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Explore Docker Image For Security Concern

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Explore Docker Image For Security Concern

Nowadays people are happy to use community Docker images. It's super fast and easy to setup infrastructure, compared to old black days. But watch out, security risks are hiding inside!

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Nowadays people are happy to use community Docker images. It's super fast and easy to setup infrastructure, compared to old black days. But watch out, security risks are hiding inside!

Ignoring them could result in serious damages sooner or later.

How to Easily Identify Security Holes Inside Docker Images

Common Security Issues Inside Public Docker Images

Here is a simple example. (I doubt it will be misleading and hard to diagnose in the real world.)

  • In L18-19, an ssh key is injected to authorized_keys. If you start sshd, you're in danger.
  • In L22, root password has been reset. Not good, isn't it?
  • In L25-26, a malicious OS user has been added.
  • In L29-31, the user has been promoted as super admin, and he/she can run any commands without password!
  • In L34-36, your Jenkins has an unpleasant admin user now. Yes, Jenkins is hot and popular, and you can do a lot of things with it, but so can the hackers! This case represents security of application layer. It's certainly the most dangerous and difficult case.
 1: ########## How To Use Docker Image ###############
 2: ##
 3: ##  Install docker utility
 4: ##  Download docker image: 
 5: ##   docker pull denny/test:v1
 6: ##  Boot docker container: 
 7: ##   docker run -t -P -d --name my-test denny/test:v1 /bin/bash
 8: ##
 9: ##  Build Image From Dockerfile. 
10: ##   docker build -f Dockerfile -t denny/test:v1 --rm=false .
11: ##################################################
12: 
13: FROM ubuntu:14.04
14: MAINTAINER Denny <denny@dennyzhang.com>
15: 
16: RUN mkdir -p /root/.ssh && \
17:   # SSH login by key file
18:   echo "ssh-rsa AAAAB3NzaC1...lOvno6KN5 denny@dennyzhang.com" \
19:        >> /root/.ssh/authorized_keys && \
20: 
21:   # Reset root password
22:   echo 'root:ChangeMe1' | chpasswd && \
23: 
24:   # Add a malicious user
25:   useradd denny && \
26:   echo 'denny:ChangeMe1' | chpasswd && \
27: 
28:   # Add user to super admin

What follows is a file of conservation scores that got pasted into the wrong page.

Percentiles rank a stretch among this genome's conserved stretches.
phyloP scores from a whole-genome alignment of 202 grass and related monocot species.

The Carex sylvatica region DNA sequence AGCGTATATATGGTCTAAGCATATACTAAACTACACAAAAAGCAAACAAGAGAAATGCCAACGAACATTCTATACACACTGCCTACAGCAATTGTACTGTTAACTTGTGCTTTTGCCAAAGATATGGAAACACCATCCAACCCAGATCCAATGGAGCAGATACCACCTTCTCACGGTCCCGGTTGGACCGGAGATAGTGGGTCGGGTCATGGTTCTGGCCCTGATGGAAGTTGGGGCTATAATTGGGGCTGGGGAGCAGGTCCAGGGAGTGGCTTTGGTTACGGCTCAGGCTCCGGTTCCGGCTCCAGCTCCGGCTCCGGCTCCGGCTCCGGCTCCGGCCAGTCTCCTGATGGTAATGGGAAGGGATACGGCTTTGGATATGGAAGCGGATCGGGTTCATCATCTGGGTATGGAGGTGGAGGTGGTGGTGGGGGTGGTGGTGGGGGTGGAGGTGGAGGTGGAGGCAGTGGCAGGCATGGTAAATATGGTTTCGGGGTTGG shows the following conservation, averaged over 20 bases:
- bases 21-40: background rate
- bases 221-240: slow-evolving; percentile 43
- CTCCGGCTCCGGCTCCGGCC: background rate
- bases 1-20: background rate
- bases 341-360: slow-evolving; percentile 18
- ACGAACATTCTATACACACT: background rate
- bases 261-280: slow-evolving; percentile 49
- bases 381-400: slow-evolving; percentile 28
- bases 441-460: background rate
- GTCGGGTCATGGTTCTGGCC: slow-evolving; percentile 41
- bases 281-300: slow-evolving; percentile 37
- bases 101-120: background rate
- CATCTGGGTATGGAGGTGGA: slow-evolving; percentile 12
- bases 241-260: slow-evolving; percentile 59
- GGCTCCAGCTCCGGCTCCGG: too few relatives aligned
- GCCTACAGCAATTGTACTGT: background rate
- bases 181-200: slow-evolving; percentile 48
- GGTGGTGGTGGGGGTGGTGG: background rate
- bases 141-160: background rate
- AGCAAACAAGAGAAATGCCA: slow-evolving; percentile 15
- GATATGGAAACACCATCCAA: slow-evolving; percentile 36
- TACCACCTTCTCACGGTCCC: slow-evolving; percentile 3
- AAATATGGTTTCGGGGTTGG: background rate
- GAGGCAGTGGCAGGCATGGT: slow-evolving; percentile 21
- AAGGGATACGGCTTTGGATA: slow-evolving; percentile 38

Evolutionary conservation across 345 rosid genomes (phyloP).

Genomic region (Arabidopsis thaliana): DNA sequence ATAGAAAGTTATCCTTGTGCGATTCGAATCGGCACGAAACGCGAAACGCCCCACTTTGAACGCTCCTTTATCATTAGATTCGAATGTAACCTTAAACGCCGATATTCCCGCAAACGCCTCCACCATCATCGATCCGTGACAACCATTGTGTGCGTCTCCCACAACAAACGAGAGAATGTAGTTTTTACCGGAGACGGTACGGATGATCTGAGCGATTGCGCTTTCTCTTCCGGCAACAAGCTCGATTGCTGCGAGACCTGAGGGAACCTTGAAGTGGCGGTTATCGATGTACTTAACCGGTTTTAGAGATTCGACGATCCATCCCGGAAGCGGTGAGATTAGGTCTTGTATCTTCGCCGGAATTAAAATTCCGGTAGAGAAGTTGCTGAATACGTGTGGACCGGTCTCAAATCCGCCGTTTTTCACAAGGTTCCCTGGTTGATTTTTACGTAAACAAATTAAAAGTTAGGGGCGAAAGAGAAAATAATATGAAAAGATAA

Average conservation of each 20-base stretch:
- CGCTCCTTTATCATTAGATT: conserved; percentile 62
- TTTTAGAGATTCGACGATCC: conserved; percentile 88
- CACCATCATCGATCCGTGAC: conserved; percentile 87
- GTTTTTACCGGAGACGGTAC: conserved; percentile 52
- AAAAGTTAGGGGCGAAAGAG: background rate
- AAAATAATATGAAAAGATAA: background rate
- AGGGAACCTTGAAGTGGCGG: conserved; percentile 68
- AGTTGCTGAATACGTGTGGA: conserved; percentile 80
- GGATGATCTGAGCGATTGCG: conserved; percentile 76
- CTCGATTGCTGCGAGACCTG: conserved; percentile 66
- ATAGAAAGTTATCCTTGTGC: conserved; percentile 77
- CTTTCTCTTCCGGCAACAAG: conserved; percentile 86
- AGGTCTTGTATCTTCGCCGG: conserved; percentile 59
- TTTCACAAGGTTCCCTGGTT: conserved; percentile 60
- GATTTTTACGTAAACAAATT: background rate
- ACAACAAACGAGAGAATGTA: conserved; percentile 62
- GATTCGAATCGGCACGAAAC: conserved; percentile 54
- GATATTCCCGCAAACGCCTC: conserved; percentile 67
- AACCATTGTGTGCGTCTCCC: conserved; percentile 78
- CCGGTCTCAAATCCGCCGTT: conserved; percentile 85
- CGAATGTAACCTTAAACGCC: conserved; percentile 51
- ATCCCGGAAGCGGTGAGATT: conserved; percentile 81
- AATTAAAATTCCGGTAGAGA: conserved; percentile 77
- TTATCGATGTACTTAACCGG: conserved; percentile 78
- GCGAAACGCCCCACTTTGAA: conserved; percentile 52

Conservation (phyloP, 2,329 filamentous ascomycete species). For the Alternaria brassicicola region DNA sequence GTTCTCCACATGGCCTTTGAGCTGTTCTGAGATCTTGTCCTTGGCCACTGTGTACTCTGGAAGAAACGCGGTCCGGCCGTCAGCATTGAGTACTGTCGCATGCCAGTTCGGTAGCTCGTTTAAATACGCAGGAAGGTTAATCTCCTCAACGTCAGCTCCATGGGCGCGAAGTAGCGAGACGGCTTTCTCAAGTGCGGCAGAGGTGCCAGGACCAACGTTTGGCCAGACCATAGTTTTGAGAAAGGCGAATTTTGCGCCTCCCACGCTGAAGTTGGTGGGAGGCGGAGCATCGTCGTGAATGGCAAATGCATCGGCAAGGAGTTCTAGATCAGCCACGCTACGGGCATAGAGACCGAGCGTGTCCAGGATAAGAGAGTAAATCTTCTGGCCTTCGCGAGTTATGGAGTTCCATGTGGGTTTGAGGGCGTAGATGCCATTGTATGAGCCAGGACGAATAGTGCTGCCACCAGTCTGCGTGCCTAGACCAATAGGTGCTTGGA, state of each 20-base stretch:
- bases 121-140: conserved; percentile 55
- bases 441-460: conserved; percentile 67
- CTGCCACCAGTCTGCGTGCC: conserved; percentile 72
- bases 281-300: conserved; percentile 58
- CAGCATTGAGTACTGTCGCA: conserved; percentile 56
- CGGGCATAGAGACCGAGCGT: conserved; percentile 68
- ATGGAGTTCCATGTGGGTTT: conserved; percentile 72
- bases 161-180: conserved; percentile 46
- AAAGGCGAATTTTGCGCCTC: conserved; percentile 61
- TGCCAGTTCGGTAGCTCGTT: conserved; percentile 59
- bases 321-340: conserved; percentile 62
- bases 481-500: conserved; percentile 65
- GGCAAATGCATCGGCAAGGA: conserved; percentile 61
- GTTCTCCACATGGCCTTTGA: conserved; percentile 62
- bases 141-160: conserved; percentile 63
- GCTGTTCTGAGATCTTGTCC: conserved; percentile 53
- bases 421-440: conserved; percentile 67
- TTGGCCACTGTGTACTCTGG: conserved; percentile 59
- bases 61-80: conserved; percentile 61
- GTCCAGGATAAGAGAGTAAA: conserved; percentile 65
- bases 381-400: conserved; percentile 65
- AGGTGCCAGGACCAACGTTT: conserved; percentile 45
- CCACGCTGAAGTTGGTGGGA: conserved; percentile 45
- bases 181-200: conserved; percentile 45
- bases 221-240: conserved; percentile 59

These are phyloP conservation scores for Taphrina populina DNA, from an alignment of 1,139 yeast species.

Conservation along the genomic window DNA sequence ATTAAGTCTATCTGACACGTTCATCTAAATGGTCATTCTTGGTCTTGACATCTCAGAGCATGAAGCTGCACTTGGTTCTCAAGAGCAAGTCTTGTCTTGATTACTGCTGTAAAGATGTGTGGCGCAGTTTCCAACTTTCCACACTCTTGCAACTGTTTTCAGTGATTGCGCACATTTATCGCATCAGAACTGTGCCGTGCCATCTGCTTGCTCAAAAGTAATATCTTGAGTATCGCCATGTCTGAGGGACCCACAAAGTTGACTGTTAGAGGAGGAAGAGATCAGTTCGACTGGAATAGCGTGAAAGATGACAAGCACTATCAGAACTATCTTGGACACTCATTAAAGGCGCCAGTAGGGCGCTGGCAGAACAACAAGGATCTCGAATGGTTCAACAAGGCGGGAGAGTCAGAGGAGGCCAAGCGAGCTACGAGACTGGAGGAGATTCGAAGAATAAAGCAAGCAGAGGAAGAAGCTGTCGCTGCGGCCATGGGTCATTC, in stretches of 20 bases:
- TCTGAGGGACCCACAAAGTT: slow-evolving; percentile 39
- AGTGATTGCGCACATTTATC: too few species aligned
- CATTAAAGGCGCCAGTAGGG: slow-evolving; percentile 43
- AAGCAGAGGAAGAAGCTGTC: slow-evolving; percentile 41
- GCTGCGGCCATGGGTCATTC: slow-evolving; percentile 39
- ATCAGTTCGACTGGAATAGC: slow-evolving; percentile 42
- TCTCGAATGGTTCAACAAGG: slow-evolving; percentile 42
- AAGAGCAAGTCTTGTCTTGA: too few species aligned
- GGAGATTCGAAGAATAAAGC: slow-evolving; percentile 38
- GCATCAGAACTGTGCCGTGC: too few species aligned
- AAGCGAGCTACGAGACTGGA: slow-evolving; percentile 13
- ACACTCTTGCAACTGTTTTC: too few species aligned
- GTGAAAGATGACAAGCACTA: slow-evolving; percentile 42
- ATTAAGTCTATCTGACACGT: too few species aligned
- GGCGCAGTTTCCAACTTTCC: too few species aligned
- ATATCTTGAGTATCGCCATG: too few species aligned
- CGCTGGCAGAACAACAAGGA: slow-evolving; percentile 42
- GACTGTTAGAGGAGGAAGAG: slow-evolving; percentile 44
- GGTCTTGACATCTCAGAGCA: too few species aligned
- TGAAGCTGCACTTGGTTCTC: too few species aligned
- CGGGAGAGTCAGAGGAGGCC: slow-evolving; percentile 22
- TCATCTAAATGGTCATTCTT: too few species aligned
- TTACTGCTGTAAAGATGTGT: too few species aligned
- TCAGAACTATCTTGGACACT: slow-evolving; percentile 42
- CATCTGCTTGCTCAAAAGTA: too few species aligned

29:   echo '%denny ALL=(ALL:ALL) NOPASSWD: ALL' > \
30:         /etc/sudoers.d/admins && \
31:   chmod 400 /etc/sudoers.d/admins && \
32: 
33:   # Add superadmin user to 
34:   mkdir -p /var/lib/jenkins/users/superadmin && \
35:   wget -O /var/lib/jenkins/users/superadmin/config.xml \
36:     https://github.com/DennyZhang/devops_public/raw/tag_v2/doc/admin_conf_xml
37: 
38: CMD ["/bin/bash"]

Dump Change List Of Docker Images

Apparently, we still want to use community Docker images, we just need to rule out insecure ones. We also need to audit potential security risks as many as possible. Docker images are built directly or indirectly from golden images provided by trusted sources. Original golden docker images are usually clean.

So, What Changes Community Docker Images Have Made?

People can inspect change of Docker containers by "docker diff $container_id". Unfortunately, Docker doesn't support images comparison. Here is a feasible workaround:

  • List all files in golden image like below:
container_name="container1"
docker_image="ubuntu:14.04"
result_list="/tmp/list1.txt"
docker stop $container_name; \
 docker rm $container_name || true
# Start a container from golden image
docker run -t --name $container_name \
 -d $docker_image /bin/bash

# List all files inside the container
docker export $container_name | \
  docker run -i --rm ubuntu tar tvf - \
  > $result_list

# Check the list
tail $result_list
# drwxr-xr-x 0/0      0   2016-08-02 08:26 bin/
# -rwxr-xr-x 0/0  21112   2014-10-07 19:22 bin/bash
# -rwxr-xr-x 0/0  31152   2013-10-21 13:15 bin/bunzip2
# lrwxrwxrwx 0/0      0   2013-10-21 13:15 bin/bzcmp -> bzdiff
# -rwxr-xr-x 0/0   2140   2013-10-21 13:15 bin/bzdiff
# ...
  • List all files in the problematic image. Note: It might take several minutes for large images:

container_name="container2"
docker_image="denny/gitlab:v1"
result_list="/tmp/list2.txt"
docker stop $container_name; \
 docker rm $container_name || true
# Start a container from golden image
docker run -t --name $container_name \
 -d $docker_image /bin/bash

# List all files inside the container
docker export $container_name | \
  docker run -i --rm ubuntu tar tvf - \
  > $result_list

# Check the list
tail $result_list
  • Compare Two list:
result1="/tmp/list1.txt"
result2="/tmp/list2.txt"
diff_result="/tmp/diff.txt"

diff $result1 $result2 > $diff_result

tail $diff_result
# > drwxr-xr-x 0/0     0  2015-12-20 13:34 var/spool/postfix/pid/
# > drwx------ 103/0   0  2015-12-20 13:34 var/spool/postfix/private/
# > drwx--s--- 103/0   0  2015-12-20 13:34 var/spool/postfix/public/
# > drwx------ 103/0   0  2015-12-20 13:34 var/spool/postfix/saved/
  • Check for security vulnerability:
diff_result="/tmp/diff.txt"

# Check ssh authorized login
grep authorized_keys $diff_result

# check OS users
grep "etc/group" $diff_result

# Check sudo users
grep "etc/sudoers.d" $diff_result

# Check ssh key pair
grep ".ssh/.*id_rsa" $diff_result

# Add your checks in below
# ...
# ...

After the test, remember to remove useless containers.

More Reading: 5 Tips For Building Docker Image.

Learn tips and best practices for optimizing your capacity management strategy with the Market Guide for Capacity Management, brought to you in partnership with BMC.

Topics:
docker ,devops ,security best practices

Published at DZone with permission of Denny Zhang, DZone MVB. See the original article here.

Opinions expressed by DZone contributors are their own.

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